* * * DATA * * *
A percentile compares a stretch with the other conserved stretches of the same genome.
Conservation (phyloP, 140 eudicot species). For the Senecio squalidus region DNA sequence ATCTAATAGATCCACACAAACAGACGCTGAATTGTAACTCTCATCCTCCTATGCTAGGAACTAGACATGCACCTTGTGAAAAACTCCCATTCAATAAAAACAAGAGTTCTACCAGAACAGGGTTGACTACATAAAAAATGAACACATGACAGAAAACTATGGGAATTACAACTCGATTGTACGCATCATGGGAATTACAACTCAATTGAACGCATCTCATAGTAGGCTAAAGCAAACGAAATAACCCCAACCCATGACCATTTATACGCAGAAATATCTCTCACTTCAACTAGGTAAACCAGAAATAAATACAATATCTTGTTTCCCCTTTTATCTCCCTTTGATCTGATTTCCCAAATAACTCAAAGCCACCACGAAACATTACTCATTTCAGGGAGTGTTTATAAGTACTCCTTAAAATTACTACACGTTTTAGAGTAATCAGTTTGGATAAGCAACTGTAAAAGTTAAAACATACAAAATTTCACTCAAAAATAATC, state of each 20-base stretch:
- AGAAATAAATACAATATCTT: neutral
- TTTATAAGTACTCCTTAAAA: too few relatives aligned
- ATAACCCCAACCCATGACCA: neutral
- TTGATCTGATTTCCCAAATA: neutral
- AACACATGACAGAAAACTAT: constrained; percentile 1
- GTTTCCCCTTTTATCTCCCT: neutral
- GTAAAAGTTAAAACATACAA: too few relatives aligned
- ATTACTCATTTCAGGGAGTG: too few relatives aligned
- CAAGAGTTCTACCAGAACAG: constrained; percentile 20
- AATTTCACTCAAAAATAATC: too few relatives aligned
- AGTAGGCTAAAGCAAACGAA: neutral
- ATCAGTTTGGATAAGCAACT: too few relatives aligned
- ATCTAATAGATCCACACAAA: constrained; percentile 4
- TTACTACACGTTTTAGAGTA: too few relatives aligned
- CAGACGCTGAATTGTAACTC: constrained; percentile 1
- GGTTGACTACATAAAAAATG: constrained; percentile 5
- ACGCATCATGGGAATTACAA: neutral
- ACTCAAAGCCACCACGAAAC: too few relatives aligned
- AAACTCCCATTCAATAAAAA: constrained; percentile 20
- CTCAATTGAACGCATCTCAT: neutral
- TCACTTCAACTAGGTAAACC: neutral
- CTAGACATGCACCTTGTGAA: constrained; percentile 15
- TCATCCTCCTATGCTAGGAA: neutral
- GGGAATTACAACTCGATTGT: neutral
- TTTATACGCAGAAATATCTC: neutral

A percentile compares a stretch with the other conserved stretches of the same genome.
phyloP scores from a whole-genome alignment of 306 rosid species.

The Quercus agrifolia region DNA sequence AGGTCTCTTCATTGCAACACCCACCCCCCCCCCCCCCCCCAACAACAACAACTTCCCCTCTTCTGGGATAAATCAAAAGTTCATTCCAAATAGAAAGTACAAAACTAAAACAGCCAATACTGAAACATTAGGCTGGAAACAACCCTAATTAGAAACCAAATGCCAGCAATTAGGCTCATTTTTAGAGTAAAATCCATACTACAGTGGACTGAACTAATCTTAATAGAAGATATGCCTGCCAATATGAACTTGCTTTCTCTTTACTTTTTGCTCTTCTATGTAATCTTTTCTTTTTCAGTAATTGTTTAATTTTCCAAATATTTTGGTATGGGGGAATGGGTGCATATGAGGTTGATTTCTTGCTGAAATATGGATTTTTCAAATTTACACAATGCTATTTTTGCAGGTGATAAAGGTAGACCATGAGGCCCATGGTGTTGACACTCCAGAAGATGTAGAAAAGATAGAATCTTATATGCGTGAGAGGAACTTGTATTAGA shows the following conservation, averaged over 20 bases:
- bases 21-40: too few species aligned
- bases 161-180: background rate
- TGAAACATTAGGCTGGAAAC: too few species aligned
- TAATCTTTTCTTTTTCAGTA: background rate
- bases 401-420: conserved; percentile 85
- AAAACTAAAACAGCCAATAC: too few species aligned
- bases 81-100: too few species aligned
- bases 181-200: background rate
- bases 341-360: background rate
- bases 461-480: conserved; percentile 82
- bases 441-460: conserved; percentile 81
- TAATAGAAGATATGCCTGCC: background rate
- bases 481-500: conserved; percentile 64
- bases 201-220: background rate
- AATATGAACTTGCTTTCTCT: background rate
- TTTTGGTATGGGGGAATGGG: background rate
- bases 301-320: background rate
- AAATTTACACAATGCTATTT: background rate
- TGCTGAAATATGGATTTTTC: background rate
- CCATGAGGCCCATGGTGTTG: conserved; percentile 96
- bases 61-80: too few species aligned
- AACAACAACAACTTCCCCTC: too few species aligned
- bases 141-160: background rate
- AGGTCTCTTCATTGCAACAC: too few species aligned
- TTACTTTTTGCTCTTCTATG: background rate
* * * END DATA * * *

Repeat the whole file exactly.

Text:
A percentile compares a stretch with the other conserved stretches of the same genome.
Conservation (phyloP, 140 eudicot species). For the Senecio squalidus region DNA sequence ATCTAATAGATCCACACAAACAGACGCTGAATTGTAACTCTCATCCTCCTATGCTAGGAACTAGACATGCACCTTGTGAAAAACTCCCATTCAATAAAAACAAGAGTTCTACCAGAACAGGGTTGACTACATAAAAAATGAACACATGACAGAAAACTATGGGAATTACAACTCGATTGTACGCATCATGGGAATTACAACTCAATTGAACGCATCTCATAGTAGGCTAAAGCAAACGAAATAACCCCAACCCATGACCATTTATACGCAGAAATATCTCTCACTTCAACTAGGTAAACCAGAAATAAATACAATATCTTGTTTCCCCTTTTATCTCCCTTTGATCTGATTTCCCAAATAACTCAAAGCCACCACGAAACATTACTCATTTCAGGGAGTGTTTATAAGTACTCCTTAAAATTACTACACGTTTTAGAGTAATCAGTTTGGATAAGCAACTGTAAAAGTTAAAACATACAAAATTTCACTCAAAAATAATC, state of each 20-base stretch:
- AGAAATAAATACAATATCTT: neutral
- TTTATAAGTACTCCTTAAAA: too few relatives aligned
- ATAACCCCAACCCATGACCA: neutral
- TTGATCTGATTTCCCAAATA: neutral
- AACACATGACAGAAAACTAT: constrained; percentile 1
- GTTTCCCCTTTTATCTCCCT: neutral
- GTAAAAGTTAAAACATACAA: too few relatives aligned
- ATTACTCATTTCAGGGAGTG: too few relatives aligned
- CAAGAGTTCTACCAGAACAG: constrained; percentile 20
- AATTTCACTCAAAAATAATC: too few relatives aligned
- AGTAGGCTAAAGCAAACGAA: neutral
- ATCAGTTTGGATAAGCAACT: too few relatives aligned
- ATCTAATAGATCCACACAAA: constrained; percentile 4
- TTACTACACGTTTTAGAGTA: too few relatives aligned
- CAGACGCTGAATTGTAACTC: constrained; percentile 1
- GGTTGACTACATAAAAAATG: constrained; percentile 5
- ACGCATCATGGGAATTACAA: neutral
- ACTCAAAGCCACCACGAAAC: too few relatives aligned
- AAACTCCCATTCAATAAAAA: constrained; percentile 20
- CTCAATTGAACGCATCTCAT: neutral
- TCACTTCAACTAGGTAAACC: neutral
- CTAGACATGCACCTTGTGAA: constrained; percentile 15
- TCATCCTCCTATGCTAGGAA: neutral
- GGGAATTACAACTCGATTGT: neutral
- TTTATACGCAGAAATATCTC: neutral

A percentile compares a stretch with the other conserved stretches of the same genome.
phyloP scores from a whole-genome alignment of 306 rosid species.

The Quercus agrifolia region DNA sequence AGGTCTCTTCATTGCAACACCCACCCCCCCCCCCCCCCCCAACAACAACAACTTCCCCTCTTCTGGGATAAATCAAAAGTTCATTCCAAATAGAAAGTACAAAACTAAAACAGCCAATACTGAAACATTAGGCTGGAAACAACCCTAATTAGAAACCAAATGCCAGCAATTAGGCTCATTTTTAGAGTAAAATCCATACTACAGTGGACTGAACTAATCTTAATAGAAGATATGCCTGCCAATATGAACTTGCTTTCTCTTTACTTTTTGCTCTTCTATGTAATCTTTTCTTTTTCAGTAATTGTTTAATTTTCCAAATATTTTGGTATGGGGGAATGGGTGCATATGAGGTTGATTTCTTGCTGAAATATGGATTTTTCAAATTTACACAATGCTATTTTTGCAGGTGATAAAGGTAGACCATGAGGCCCATGGTGTTGACACTCCAGAAGATGTAGAAAAGATAGAATCTTATATGCGTGAGAGGAACTTGTATTAGA shows the following conservation, averaged over 20 bases:
- bases 21-40: too few species aligned
- bases 161-180: background rate
- TGAAACATTAGGCTGGAAAC: too few species aligned
- TAATCTTTTCTTTTTCAGTA: background rate
- bases 401-420: conserved; percentile 85
- AAAACTAAAACAGCCAATAC: too few species aligned
- bases 81-100: too few species aligned
- bases 181-200: background rate
- bases 341-360: background rate
- bases 461-480: conserved; percentile 82
- bases 441-460: conserved; percentile 81
- TAATAGAAGATATGCCTGCC: background rate
- bases 481-500: conserved; percentile 64
- bases 201-220: background rate
- AATATGAACTTGCTTTCTCT: background rate
- TTTTGGTATGGGGGAATGGG: background rate
- bases 301-320: background rate
- AAATTTACACAATGCTATTT: background rate
- TGCTGAAATATGGATTTTTC: background rate
- CCATGAGGCCCATGGTGTTG: conserved; percentile 96
- bases 61-80: too few species aligned
- AACAACAACAACTTCCCCTC: too few species aligned
- bases 141-160: background rate
- AGGTCTCTTCATTGCAACAC: too few species aligned
- TTACTTTTTGCTCTTCTATG: background rate